For our first test, we used the Flatcam with different parameter and recoreded the observations made.

imag: Flatcam 8.5

The bit used for these tests has a size of 0.1 mm. we observed three settings concerning the depth of cut, the first at -0.05mm the second at -0.07mm and the third at -0.1

image: copper plate secured and bit loaded.

The tests were started by zeroing the z-axis using our eyes as measuring tool, but realized we had low accuracy for our depth of cut. Then our instructor showed us a simple zeroing techinque using a piece of paper. The paper was placed on the copper place which is securely placed on the bed, the paper was moved back and forth on the flat surface of the copper plate whiles lowering the z-axis until it touches the piece of paper which will kind of restrict the paper’s movement. Then we remove the paper and then move the z-axis 0.01mm 8 times to touch the copper plate.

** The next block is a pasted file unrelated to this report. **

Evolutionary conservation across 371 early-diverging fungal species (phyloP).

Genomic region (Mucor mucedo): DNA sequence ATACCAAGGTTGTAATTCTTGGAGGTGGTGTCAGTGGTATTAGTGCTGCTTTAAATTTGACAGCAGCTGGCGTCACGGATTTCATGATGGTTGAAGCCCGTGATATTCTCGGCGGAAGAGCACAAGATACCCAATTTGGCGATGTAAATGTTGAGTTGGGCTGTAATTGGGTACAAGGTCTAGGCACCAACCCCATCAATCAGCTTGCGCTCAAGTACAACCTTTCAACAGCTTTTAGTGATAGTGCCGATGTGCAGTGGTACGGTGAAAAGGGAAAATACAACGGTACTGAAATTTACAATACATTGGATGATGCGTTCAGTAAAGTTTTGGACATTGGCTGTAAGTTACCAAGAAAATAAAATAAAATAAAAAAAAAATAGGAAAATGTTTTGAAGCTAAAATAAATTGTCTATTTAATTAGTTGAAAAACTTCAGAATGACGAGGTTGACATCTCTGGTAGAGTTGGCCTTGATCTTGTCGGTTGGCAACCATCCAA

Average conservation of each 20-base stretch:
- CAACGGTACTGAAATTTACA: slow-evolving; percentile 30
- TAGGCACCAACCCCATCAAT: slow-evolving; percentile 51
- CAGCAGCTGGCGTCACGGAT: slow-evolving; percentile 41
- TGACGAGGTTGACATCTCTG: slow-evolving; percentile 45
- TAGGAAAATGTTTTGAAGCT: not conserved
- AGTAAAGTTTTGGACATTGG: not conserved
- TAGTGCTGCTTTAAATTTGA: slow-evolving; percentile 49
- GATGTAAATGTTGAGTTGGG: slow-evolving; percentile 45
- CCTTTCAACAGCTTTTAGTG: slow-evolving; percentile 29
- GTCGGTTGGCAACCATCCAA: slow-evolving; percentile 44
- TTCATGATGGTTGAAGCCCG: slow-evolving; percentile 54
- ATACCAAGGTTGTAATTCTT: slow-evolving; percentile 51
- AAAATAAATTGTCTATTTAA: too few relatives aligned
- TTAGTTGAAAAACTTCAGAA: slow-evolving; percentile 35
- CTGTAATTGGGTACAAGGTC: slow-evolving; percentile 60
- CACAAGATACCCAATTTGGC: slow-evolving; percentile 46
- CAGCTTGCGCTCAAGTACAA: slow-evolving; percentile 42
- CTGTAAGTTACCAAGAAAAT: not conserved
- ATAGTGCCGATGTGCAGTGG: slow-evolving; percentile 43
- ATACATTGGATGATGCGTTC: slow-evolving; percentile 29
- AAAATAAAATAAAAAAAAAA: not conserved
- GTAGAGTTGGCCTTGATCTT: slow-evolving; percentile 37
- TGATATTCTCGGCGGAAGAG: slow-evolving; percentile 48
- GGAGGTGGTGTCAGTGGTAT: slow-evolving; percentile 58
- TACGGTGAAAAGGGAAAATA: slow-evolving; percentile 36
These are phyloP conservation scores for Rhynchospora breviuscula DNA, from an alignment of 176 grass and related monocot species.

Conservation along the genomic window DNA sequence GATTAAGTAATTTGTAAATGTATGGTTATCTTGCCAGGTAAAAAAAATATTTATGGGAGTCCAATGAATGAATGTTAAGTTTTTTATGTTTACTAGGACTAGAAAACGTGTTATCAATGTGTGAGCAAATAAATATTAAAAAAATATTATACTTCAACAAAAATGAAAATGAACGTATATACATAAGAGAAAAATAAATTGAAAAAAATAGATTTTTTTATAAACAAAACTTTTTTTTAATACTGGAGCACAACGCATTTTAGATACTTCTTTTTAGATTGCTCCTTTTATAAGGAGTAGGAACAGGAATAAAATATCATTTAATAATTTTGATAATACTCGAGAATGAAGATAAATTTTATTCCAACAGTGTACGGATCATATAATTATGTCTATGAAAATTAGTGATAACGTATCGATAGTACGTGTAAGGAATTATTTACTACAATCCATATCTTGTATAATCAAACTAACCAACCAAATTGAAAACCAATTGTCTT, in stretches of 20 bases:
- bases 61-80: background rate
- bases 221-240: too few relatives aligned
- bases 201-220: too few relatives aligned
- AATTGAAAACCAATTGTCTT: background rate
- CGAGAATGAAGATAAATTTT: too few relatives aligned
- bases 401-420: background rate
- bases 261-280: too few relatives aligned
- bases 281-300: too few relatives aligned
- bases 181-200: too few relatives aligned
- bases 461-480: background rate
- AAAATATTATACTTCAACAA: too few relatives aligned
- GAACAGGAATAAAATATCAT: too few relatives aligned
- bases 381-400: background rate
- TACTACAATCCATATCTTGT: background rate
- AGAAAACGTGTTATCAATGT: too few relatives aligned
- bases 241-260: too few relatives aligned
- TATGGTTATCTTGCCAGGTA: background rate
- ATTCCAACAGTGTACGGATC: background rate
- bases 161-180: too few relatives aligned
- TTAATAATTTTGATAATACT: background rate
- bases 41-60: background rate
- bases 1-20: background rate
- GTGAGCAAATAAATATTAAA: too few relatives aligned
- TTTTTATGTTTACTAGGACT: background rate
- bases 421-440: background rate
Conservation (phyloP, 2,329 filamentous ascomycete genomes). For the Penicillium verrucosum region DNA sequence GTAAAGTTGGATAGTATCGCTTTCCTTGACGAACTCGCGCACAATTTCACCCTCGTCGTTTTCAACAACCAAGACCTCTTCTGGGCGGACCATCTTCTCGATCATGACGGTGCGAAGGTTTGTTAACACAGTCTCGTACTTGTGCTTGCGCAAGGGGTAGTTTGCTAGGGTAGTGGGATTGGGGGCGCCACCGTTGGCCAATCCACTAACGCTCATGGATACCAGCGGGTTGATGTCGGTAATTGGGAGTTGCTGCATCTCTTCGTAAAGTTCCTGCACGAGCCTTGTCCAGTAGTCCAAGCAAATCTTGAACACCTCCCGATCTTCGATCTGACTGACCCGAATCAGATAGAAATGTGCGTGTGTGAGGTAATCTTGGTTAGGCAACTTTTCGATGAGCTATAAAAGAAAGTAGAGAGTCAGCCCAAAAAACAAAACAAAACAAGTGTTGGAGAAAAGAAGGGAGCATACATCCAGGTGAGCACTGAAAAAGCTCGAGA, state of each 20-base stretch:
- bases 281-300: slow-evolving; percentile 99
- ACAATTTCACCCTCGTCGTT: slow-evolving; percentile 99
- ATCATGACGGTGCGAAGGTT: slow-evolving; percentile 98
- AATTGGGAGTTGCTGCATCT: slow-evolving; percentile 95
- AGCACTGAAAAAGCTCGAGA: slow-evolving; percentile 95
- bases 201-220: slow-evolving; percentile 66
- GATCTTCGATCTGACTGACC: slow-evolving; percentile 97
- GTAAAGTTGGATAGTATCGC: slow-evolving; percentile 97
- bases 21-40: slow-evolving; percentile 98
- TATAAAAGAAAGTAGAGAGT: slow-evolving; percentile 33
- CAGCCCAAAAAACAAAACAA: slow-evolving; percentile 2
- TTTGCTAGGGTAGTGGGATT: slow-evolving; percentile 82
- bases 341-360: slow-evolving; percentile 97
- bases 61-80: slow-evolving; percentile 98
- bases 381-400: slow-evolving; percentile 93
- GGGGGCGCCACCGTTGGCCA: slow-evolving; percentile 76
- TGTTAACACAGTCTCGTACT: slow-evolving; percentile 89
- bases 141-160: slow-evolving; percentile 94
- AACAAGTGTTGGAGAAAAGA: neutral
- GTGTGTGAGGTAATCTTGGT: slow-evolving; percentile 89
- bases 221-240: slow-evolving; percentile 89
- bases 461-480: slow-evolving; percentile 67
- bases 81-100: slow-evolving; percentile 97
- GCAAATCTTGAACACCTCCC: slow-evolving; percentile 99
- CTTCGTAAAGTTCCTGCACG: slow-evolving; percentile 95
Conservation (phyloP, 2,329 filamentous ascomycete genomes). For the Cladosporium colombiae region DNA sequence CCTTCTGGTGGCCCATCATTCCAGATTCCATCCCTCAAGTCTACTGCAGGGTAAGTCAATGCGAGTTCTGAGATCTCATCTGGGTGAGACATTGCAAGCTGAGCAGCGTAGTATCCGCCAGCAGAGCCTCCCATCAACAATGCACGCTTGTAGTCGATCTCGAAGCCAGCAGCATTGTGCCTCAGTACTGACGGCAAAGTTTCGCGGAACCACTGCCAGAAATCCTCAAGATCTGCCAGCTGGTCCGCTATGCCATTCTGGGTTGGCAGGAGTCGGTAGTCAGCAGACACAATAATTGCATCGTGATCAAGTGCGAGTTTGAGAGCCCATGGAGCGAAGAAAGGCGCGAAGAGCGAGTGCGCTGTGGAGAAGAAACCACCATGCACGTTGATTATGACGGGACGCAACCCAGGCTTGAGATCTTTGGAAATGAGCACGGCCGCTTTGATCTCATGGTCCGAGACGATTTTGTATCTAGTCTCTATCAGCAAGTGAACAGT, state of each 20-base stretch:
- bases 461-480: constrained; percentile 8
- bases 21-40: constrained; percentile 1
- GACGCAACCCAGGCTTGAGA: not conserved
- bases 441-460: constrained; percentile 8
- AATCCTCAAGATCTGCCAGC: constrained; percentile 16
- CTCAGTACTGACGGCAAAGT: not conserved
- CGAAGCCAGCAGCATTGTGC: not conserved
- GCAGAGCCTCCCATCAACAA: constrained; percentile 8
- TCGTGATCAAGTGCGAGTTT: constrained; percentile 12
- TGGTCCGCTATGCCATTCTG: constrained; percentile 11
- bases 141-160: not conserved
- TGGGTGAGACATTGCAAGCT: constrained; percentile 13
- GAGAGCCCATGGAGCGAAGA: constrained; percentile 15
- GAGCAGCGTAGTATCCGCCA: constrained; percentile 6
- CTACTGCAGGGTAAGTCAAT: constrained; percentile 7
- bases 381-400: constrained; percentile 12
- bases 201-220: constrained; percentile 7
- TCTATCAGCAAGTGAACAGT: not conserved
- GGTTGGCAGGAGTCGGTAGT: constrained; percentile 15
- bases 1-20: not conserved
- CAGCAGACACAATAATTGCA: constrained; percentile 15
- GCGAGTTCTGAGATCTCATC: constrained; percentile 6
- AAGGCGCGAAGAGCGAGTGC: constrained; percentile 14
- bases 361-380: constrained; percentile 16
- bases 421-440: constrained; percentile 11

image: showing various depth and zeroing techniques used.

image: Paper zeroing technique

images: bits

some calculations were made to find the depth of cut. .


We used Mods to generate the .nc file needed for the milling machine. Then we used Grblcontrole-candle for the communication. Here are the procedures to generate the file and send the file to the machine.

Opening Mods

The mod interface and parameters set.

The Grblcontrole-candle and milling process

The finished mill of the test traces

Individual Assignment